Revolution strikes the eye

John Willett

For anybody interested in the history of the modern Russian theatre, particularly its visual aspects, the publication of Dr Rudnitsky’s handsomely illustrated book is an event. Based at the Moscow Research Institute for Art History, the writer is an established authority who has already published two books on Meyerhold in the USSR, and was enterprisingly commissioned by Thames and Hudson to write the present work for English-language readers. In the past two decades a handful of good studies of Meyerhold, Stanislavsky and Granovsky have been published in the West (notably the works by Edward Braun and Béatrice Picon-Vallin): but nothing on quite this scale has appeared for many years – perhaps not since Joseph Gregor and the historian René Fülöp-Miller produced their Das Russische Theater in Vienna in 1928. The subject is still astonishingly rich, and if it has lost something of its original shock effect for our theatres, it gains greatly by the author’s presentation of many of its less well-known figures and aspects, along with the new material which he prints.

It must be said at the outset, though, that while the book is very much the size and thickness of Gregor’s (which likewise had over four hundred illustrations, many of them in colour), it only goes up to about 1932, the year when all the Soviet arts organisations of the Twenties were dissolved in favour of comprehensive new unions committed to Socialist Realism. Nor is it made clear whether this limitation of scope was what was originally intended. On the one hand, the author ends a little abruptly by referring to what happened after that date as constituting ‘the theme of another book’ (as if he might follow with a second volume). On the other, it could be argued that there is not all that much more to say about the ‘avant-garde’ of his subtitle, since the Soviet avant-garde was to spend the following quarter of the century dormant – or worse.

As it stands, the book is organised in four substantial chapters interspersed with sections of illustrations on art paper which cover the period of the preceding text: roughly 1905 to 1917, October 1917 to 1921 (Revolution and Civil War), 1921 to 1925 (NEP and LEF) and 1926 to 1930 (cultural revolution, RAPP and start of the Five-Year Plan). Each section, along with a fifth at the end, reproduces photographs of productions and actors, as well as original designs (often in colour) with captions that appear based on the relevant text but are not cross-referenced with it. Finally there is a short chapter entitled ‘Some Outcomes’, taking us via Okhlopkhov’s productions in the round and Vishnevsky’s Optimistic Tragedy at the Kamerny or Chamber Theatre to the triumph of the Moscow Art Theatre with Stanislavsky’s Dead Souls in 1932. Brief notes give references, and there are one and a half pages of bibliography and an index, though a list of illustrations and their sources is lacking.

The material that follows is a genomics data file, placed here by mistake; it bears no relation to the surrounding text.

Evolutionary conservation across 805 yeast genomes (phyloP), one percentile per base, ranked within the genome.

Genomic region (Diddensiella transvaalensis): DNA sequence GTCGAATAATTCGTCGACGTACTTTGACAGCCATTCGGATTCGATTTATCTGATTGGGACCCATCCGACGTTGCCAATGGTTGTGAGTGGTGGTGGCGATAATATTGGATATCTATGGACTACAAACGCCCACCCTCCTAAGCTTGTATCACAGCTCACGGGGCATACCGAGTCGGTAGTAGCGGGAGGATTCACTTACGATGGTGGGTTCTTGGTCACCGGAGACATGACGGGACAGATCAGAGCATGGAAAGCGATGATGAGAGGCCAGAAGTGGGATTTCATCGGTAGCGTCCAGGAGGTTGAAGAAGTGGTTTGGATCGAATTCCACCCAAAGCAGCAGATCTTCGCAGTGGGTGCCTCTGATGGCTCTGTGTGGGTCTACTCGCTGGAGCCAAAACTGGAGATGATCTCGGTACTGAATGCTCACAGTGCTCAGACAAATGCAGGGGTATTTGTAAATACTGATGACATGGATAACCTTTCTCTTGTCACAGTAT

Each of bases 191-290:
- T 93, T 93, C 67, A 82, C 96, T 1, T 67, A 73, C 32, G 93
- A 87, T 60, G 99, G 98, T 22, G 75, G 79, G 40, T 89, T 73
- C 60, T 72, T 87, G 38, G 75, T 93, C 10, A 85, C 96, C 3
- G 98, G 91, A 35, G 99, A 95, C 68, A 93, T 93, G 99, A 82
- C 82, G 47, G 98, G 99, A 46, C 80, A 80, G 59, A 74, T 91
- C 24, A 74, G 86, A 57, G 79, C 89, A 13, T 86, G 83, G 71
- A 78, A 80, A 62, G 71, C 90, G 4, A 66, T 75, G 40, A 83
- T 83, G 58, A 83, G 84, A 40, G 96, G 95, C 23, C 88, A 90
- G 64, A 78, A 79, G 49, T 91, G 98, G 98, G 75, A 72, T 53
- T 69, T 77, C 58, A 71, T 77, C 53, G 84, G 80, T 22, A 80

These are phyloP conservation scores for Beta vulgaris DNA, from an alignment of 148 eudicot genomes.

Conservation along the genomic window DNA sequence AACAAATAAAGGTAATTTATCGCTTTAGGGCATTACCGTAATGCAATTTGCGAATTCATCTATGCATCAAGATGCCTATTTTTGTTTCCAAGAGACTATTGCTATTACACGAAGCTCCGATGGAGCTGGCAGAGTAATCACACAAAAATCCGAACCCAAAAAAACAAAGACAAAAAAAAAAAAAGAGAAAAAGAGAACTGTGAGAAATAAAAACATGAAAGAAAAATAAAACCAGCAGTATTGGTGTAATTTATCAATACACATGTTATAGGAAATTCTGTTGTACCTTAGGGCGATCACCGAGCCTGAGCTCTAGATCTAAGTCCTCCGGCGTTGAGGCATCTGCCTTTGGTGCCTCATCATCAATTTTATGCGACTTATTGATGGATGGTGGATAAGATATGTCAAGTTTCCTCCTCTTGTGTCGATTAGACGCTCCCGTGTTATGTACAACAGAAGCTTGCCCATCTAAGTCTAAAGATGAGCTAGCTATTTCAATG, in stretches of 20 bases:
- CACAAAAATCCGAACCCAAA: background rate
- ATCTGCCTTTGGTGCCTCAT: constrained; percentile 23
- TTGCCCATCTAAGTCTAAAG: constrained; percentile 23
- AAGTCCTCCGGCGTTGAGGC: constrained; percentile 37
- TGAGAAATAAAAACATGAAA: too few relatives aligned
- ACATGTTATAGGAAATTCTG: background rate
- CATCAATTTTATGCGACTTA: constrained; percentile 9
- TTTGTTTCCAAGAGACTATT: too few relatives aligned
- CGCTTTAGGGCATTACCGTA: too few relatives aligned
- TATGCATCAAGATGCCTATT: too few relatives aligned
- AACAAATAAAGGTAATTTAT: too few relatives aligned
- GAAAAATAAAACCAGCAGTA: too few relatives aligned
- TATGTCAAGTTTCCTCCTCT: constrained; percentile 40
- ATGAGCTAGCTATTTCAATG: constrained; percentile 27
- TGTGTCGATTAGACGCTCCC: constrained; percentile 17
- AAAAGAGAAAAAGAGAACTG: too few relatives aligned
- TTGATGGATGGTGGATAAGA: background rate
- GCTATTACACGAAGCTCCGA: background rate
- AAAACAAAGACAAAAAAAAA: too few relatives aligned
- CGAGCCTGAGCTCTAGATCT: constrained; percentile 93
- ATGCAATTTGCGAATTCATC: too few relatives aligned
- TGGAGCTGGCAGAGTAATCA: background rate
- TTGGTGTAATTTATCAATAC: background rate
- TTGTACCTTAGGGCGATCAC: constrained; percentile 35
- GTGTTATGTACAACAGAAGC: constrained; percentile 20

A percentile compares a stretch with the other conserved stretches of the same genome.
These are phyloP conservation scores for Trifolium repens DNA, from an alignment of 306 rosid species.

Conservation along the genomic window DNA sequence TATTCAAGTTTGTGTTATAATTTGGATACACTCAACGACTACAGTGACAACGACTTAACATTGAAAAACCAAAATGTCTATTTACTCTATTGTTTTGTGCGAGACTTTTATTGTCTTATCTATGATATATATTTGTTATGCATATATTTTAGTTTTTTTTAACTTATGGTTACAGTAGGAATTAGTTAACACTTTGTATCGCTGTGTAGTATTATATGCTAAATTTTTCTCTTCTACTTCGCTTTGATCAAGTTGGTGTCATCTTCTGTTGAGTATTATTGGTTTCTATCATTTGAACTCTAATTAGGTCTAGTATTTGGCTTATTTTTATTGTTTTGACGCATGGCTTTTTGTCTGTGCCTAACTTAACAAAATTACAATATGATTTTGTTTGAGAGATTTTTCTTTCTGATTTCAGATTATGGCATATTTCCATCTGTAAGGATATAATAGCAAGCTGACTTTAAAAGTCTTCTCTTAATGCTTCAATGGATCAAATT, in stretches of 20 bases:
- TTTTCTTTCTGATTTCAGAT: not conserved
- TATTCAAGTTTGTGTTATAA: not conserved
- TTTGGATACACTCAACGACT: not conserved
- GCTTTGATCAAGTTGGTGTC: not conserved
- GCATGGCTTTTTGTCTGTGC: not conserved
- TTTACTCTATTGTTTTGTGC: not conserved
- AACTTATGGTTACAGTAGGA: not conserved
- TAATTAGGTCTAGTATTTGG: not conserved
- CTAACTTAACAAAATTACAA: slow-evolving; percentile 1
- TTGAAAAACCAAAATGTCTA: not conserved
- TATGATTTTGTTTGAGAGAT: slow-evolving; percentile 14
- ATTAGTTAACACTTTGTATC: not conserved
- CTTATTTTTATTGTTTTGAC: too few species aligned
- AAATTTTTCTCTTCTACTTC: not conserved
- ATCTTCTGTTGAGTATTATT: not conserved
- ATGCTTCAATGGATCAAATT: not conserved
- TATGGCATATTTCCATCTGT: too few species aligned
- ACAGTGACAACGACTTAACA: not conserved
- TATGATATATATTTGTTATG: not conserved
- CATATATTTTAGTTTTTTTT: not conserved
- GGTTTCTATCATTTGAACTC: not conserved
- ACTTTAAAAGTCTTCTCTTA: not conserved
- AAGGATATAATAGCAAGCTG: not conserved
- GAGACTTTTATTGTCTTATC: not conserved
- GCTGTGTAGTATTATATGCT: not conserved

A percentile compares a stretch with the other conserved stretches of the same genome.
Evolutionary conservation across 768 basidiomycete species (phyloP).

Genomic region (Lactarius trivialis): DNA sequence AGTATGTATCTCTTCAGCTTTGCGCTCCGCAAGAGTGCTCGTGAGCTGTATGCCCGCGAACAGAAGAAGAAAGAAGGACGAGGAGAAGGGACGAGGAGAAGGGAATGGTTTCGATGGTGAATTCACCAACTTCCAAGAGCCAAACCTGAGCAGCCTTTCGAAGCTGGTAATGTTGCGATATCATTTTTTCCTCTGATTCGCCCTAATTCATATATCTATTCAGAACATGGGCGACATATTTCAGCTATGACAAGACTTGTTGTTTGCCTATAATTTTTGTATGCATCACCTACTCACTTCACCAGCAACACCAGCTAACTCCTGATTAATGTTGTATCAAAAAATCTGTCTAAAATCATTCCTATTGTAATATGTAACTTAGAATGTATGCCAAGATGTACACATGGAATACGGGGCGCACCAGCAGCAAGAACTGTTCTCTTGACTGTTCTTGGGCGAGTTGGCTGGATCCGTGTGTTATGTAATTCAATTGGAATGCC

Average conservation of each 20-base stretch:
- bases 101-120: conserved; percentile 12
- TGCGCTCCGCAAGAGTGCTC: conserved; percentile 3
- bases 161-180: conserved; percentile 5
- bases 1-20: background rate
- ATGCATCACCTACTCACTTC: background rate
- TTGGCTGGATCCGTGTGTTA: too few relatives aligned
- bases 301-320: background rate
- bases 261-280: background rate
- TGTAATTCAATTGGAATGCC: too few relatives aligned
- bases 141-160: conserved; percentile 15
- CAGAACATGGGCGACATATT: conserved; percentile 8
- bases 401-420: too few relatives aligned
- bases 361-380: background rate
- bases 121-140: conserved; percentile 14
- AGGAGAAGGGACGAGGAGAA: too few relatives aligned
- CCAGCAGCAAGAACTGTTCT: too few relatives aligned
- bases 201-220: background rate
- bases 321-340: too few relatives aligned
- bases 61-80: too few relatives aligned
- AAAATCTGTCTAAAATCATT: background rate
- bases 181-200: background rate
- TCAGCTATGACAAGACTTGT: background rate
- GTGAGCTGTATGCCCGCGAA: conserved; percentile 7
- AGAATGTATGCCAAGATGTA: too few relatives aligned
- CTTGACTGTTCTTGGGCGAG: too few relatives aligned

Simplistic as it may seem, we are still tempted to see the story of the Soviet theatre before 1933 in terms of the rival approaches, ambitions and successes of Stanislavsky and Meyerhold, the two great innovators of the prerevolutionary Moscow theatre of whom the one was in due course canonised under Stalin while the other was first cut down and then killed. And to start with, despite the impressive treatment given to the independent third force, Alexander Tairov and his collaborators at the Chamber Theatre, Dr Rudnitsky cannot quite avoid furthering this binary version of events. One of the merits of his book, though, is the way in which he gradually introduces other clearly original directors, starting with such gifted avant-gardists as Radlov, Foregger, the FEKS collaborators Kosintsev and Trauberg, the young Eisenstein (with his designs for Jack London’s The Mexican) and the quite forgotten Igor Terentiev – nearly all of whom came from Leningrad, the former capital – and drawing attention, too, to directors of the Berezil and Rustaveli (or Ukrainian and Georgian-language) theatres.

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